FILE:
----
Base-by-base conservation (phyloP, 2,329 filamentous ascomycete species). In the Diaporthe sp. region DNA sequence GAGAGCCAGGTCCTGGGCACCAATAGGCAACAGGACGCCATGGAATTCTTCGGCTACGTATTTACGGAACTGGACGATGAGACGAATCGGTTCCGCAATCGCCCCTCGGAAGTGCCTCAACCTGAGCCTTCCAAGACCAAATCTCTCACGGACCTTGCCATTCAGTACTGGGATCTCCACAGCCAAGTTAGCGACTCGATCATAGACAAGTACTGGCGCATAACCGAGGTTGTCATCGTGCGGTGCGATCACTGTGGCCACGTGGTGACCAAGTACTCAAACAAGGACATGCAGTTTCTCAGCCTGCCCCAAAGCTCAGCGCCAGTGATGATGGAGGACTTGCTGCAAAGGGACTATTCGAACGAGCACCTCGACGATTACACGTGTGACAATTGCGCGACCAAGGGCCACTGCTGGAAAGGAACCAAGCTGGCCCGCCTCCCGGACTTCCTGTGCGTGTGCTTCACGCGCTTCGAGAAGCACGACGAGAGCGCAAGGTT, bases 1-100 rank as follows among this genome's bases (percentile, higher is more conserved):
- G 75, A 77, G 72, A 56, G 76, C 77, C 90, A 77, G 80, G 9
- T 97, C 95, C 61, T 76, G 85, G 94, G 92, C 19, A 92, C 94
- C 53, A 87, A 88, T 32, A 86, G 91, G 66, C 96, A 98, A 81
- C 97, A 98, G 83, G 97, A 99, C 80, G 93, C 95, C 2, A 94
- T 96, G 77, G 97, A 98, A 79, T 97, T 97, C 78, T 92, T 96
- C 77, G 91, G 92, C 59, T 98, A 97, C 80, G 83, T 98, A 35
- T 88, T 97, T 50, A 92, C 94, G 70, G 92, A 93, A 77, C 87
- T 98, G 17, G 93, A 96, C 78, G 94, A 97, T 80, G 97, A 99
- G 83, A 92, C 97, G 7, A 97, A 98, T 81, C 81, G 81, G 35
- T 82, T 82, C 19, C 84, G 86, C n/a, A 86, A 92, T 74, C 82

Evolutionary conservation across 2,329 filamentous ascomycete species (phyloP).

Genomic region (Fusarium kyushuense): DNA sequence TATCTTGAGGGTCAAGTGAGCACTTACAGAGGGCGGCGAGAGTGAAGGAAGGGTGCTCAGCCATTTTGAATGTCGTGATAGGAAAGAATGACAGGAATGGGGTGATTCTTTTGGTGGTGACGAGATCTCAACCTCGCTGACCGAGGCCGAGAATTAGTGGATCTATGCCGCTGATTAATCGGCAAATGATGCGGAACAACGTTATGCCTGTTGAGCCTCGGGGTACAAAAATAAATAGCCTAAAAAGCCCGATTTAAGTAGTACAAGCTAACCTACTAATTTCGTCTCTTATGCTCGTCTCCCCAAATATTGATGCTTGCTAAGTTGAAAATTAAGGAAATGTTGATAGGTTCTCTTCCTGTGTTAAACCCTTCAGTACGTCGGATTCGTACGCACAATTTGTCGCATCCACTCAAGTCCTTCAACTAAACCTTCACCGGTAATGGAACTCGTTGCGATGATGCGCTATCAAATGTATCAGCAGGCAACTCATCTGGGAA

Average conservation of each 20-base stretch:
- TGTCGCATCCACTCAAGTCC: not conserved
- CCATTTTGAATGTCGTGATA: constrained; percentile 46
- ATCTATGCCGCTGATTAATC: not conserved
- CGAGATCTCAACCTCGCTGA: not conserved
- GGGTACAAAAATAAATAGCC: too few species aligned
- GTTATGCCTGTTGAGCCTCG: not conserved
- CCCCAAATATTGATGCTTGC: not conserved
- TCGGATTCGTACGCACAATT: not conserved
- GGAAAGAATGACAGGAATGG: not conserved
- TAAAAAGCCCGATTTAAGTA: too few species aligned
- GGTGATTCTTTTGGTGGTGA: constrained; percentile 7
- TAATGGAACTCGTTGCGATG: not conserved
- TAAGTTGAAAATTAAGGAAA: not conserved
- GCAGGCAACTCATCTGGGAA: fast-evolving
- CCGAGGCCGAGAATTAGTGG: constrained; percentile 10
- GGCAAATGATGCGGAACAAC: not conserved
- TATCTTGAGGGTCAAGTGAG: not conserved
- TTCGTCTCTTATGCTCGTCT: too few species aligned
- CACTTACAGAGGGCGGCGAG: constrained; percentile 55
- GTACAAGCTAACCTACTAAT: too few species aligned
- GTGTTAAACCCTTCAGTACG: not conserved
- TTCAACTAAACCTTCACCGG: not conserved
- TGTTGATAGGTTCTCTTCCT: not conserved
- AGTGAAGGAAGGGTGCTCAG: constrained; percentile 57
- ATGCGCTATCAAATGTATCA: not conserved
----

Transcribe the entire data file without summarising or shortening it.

Base-by-base conservation (phyloP, 2,329 filamentous ascomycete species). In the Diaporthe sp. region DNA sequence GAGAGCCAGGTCCTGGGCACCAATAGGCAACAGGACGCCATGGAATTCTTCGGCTACGTATTTACGGAACTGGACGATGAGACGAATCGGTTCCGCAATCGCCCCTCGGAAGTGCCTCAACCTGAGCCTTCCAAGACCAAATCTCTCACGGACCTTGCCATTCAGTACTGGGATCTCCACAGCCAAGTTAGCGACTCGATCATAGACAAGTACTGGCGCATAACCGAGGTTGTCATCGTGCGGTGCGATCACTGTGGCCACGTGGTGACCAAGTACTCAAACAAGGACATGCAGTTTCTCAGCCTGCCCCAAAGCTCAGCGCCAGTGATGATGGAGGACTTGCTGCAAAGGGACTATTCGAACGAGCACCTCGACGATTACACGTGTGACAATTGCGCGACCAAGGGCCACTGCTGGAAAGGAACCAAGCTGGCCCGCCTCCCGGACTTCCTGTGCGTGTGCTTCACGCGCTTCGAGAAGCACGACGAGAGCGCAAGGTT, bases 1-100 rank as follows among this genome's bases (percentile, higher is more conserved):
- G 75, A 77, G 72, A 56, G 76, C 77, C 90, A 77, G 80, G 9
- T 97, C 95, C 61, T 76, G 85, G 94, G 92, C 19, A 92, C 94
- C 53, A 87, A 88, T 32, A 86, G 91, G 66, C 96, A 98, A 81
- C 97, A 98, G 83, G 97, A 99, C 80, G 93, C 95, C 2, A 94
- T 96, G 77, G 97, A 98, A 79, T 97, T 97, C 78, T 92, T 96
- C 77, G 91, G 92, C 59, T 98, A 97, C 80, G 83, T 98, A 35
- T 88, T 97, T 50, A 92, C 94, G 70, G 92, A 93, A 77, C 87
- T 98, G 17, G 93, A 96, C 78, G 94, A 97, T 80, G 97, A 99
- G 83, A 92, C 97, G 7, A 97, A 98, T 81, C 81, G 81, G 35
- T 82, T 82, C 19, C 84, G 86, C n/a, A 86, A 92, T 74, C 82

Evolutionary conservation across 2,329 filamentous ascomycete species (phyloP).

Genomic region (Fusarium kyushuense): DNA sequence TATCTTGAGGGTCAAGTGAGCACTTACAGAGGGCGGCGAGAGTGAAGGAAGGGTGCTCAGCCATTTTGAATGTCGTGATAGGAAAGAATGACAGGAATGGGGTGATTCTTTTGGTGGTGACGAGATCTCAACCTCGCTGACCGAGGCCGAGAATTAGTGGATCTATGCCGCTGATTAATCGGCAAATGATGCGGAACAACGTTATGCCTGTTGAGCCTCGGGGTACAAAAATAAATAGCCTAAAAAGCCCGATTTAAGTAGTACAAGCTAACCTACTAATTTCGTCTCTTATGCTCGTCTCCCCAAATATTGATGCTTGCTAAGTTGAAAATTAAGGAAATGTTGATAGGTTCTCTTCCTGTGTTAAACCCTTCAGTACGTCGGATTCGTACGCACAATTTGTCGCATCCACTCAAGTCCTTCAACTAAACCTTCACCGGTAATGGAACTCGTTGCGATGATGCGCTATCAAATGTATCAGCAGGCAACTCATCTGGGAA

Average conservation of each 20-base stretch:
- TGTCGCATCCACTCAAGTCC: not conserved
- CCATTTTGAATGTCGTGATA: constrained; percentile 46
- ATCTATGCCGCTGATTAATC: not conserved
- CGAGATCTCAACCTCGCTGA: not conserved
- GGGTACAAAAATAAATAGCC: too few species aligned
- GTTATGCCTGTTGAGCCTCG: not conserved
- CCCCAAATATTGATGCTTGC: not conserved
- TCGGATTCGTACGCACAATT: not conserved
- GGAAAGAATGACAGGAATGG: not conserved
- TAAAAAGCCCGATTTAAGTA: too few species aligned
- GGTGATTCTTTTGGTGGTGA: constrained; percentile 7
- TAATGGAACTCGTTGCGATG: not conserved
- TAAGTTGAAAATTAAGGAAA: not conserved
- GCAGGCAACTCATCTGGGAA: fast-evolving
- CCGAGGCCGAGAATTAGTGG: constrained; percentile 10
- GGCAAATGATGCGGAACAAC: not conserved
- TATCTTGAGGGTCAAGTGAG: not conserved
- TTCGTCTCTTATGCTCGTCT: too few species aligned
- CACTTACAGAGGGCGGCGAG: constrained; percentile 55
- GTACAAGCTAACCTACTAAT: too few species aligned
- GTGTTAAACCCTTCAGTACG: not conserved
- TTCAACTAAACCTTCACCGG: not conserved
- TGTTGATAGGTTCTCTTCCT: not conserved
- AGTGAAGGAAGGGTGCTCAG: constrained; percentile 57
- ATGCGCTATCAAATGTATCA: not conserved